The state quarterfinals are this weekend in high school basketball. Plenty of teams will head to the Salem Civic Center, with a berth in the final four on the line.
Two of those programs are not only close to each other geographically, but in the way they play as well.
E.C. Glass and Heritage high schools are separated by just four miles. And their battles on the court have been even closer.
"Been a kind of a rebirth of basketball for us in Lynchburg this year," Heritage coach Dan Stephens said.
The two teams have split their four meetings on the basketball court this year. Glass knocked Heritage out of the Seminole district tournament. But the Pioneers got their revenge in the Region III championship game.
"It feels great to play in those type of games. The crowd just makes you play even more intense," Heritage senior guard Malik Tyree said.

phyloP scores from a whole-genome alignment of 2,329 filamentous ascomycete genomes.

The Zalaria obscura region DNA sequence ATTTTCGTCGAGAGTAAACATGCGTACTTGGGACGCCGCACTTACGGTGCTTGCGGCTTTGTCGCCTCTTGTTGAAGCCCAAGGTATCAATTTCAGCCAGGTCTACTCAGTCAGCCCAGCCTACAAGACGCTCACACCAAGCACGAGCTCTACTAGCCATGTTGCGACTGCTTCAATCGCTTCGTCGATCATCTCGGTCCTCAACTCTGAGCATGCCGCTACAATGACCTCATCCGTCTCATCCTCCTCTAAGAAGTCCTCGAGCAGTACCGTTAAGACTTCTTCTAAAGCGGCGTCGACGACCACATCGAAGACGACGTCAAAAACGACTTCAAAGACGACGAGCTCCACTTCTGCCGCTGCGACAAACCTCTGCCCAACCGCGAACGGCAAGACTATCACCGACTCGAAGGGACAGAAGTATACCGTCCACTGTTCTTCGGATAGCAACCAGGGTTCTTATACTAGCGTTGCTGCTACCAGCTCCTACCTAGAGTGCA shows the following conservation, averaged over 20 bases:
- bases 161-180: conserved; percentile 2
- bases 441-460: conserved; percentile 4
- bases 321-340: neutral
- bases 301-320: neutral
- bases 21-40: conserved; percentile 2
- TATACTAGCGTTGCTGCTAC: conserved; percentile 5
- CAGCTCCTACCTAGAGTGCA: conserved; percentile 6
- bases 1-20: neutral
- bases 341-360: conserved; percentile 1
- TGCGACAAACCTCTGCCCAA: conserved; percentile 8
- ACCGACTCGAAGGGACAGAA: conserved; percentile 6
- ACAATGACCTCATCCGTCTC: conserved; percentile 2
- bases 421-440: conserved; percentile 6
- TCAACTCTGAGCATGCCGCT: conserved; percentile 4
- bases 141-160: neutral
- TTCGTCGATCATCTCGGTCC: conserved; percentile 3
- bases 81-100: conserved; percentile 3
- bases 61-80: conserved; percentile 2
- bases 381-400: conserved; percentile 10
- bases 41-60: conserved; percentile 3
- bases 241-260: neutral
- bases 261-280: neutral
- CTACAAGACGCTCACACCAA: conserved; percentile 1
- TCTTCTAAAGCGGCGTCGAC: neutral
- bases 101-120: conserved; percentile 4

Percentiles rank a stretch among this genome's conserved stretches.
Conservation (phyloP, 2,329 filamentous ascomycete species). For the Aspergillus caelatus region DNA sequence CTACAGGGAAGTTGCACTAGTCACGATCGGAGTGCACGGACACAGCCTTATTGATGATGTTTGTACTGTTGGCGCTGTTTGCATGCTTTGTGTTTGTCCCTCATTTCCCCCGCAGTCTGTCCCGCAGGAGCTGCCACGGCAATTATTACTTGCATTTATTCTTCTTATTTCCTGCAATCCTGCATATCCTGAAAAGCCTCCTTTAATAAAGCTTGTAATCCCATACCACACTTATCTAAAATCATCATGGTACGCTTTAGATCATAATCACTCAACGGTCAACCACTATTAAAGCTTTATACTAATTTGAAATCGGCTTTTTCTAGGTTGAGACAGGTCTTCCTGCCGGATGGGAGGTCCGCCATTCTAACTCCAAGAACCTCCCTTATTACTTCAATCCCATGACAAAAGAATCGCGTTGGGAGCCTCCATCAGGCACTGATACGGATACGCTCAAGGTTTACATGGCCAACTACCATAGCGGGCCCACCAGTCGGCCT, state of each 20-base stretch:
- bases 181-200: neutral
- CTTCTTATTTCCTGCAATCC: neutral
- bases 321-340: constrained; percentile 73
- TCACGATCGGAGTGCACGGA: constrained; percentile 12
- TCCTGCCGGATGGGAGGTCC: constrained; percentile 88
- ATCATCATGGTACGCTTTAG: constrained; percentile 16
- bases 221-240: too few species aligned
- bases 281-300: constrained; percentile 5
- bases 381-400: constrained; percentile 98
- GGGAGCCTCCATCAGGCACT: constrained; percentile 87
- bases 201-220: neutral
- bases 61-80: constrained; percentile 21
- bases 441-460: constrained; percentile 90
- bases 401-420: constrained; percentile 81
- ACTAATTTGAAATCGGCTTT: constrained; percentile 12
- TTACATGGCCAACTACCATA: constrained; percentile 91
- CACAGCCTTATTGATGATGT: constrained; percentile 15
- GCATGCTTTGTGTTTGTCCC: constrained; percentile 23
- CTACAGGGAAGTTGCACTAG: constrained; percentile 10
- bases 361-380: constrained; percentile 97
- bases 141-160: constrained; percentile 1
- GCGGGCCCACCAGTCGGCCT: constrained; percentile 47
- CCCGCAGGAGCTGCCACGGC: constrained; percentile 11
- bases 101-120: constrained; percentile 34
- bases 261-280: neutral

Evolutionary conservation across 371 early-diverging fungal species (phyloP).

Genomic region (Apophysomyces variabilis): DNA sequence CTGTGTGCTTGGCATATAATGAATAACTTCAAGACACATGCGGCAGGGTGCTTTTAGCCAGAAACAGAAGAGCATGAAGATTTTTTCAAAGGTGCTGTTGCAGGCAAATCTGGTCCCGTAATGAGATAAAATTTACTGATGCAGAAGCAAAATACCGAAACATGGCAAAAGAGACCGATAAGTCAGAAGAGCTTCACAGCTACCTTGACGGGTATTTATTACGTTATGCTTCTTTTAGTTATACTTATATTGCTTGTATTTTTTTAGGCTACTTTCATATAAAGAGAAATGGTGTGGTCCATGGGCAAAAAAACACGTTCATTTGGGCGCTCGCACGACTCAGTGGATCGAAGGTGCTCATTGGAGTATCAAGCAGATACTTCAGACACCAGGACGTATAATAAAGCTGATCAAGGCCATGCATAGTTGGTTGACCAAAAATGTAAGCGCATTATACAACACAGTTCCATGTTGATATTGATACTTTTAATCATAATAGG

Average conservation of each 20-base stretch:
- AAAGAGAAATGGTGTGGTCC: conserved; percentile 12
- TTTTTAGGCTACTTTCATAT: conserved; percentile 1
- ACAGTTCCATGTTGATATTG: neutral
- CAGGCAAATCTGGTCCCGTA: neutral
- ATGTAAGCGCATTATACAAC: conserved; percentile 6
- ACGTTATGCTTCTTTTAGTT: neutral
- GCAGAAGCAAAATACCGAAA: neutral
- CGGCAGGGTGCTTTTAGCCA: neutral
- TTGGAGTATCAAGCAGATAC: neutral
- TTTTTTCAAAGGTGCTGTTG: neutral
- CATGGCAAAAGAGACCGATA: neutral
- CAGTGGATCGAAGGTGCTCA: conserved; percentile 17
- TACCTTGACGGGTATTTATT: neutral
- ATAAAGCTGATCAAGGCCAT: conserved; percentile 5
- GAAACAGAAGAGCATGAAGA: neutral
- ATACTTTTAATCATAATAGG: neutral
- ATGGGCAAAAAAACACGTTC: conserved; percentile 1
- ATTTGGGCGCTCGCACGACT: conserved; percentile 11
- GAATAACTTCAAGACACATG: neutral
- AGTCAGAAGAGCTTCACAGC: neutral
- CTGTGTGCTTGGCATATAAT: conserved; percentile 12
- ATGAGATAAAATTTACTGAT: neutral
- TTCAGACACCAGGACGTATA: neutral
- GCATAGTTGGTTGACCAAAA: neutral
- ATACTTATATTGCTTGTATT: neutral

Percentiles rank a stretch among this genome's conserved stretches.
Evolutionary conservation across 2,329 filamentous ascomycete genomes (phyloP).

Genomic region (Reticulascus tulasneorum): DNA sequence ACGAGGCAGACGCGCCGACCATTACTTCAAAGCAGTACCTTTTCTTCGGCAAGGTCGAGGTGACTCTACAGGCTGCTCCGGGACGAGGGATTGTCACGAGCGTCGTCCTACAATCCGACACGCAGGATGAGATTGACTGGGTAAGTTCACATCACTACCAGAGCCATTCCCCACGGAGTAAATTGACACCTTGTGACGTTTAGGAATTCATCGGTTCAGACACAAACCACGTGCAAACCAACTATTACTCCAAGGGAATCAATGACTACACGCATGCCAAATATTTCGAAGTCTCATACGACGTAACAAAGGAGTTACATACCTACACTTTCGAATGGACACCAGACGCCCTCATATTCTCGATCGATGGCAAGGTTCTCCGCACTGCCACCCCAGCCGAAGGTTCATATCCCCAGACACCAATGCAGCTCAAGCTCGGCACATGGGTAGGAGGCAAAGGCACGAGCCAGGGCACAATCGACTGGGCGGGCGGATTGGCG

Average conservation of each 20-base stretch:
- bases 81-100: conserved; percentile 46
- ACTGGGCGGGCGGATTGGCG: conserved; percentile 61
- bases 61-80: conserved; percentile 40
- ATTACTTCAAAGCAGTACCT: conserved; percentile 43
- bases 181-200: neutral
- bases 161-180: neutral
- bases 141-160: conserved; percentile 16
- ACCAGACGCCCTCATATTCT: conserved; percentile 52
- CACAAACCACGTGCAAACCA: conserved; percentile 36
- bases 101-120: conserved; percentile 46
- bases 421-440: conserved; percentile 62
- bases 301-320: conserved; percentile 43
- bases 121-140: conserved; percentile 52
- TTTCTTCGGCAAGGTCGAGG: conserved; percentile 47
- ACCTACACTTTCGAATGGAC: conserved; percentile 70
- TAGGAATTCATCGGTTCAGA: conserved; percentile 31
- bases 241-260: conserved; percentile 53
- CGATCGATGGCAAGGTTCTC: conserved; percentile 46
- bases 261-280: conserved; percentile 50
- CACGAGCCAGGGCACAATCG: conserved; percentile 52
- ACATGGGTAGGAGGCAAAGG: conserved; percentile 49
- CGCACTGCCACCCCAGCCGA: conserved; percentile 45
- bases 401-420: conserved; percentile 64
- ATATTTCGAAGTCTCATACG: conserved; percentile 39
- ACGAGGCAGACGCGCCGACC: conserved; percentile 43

E.C. Glass senior forward Karl Overstreet agreed. "They've been the craziest games I've ever played. The atmosphere that Lynchburg brings to our games is great," Overstreet said.
A fifth and final meeting could come in the Group AA, Division 4 state championship game. Heritage and Glass are on opposite sides of the bracket and will both play in the state quarterfinals Saturday at the Salem Civic Center.
The Hilltoppers face Carroll County. Glass is led by Seminole Player of the Year Karl Overstreet patrolling the middle of the floor.
"He corrects a lot of mistakes on defense. If you get through the initial phase of our defense, assuming he's going to be where he's supposed to be, you still have to deal with him when you get to the rim," E.C. Glass coach Roy Roberson said.
The Pioneers made it to the final four last year, and will need to get past Salem to book a trip back to Richmond.
"From last year we've just been hungry and been wanting to get back to where we left off and make it even better. Try to make it all the way," Tyree said
Stephens said: "Salem probably will outnumber us there crowd-wise. But we've experienced that before too. We expect our kids just to be focused on that court and doing the things that we can control."
There are plenty of obstacles ahead, but both programs know what a wild atmosphere an all-Lynchburg state title game would produce.
"I would imagine they'd probably shut the city down," Roberson said.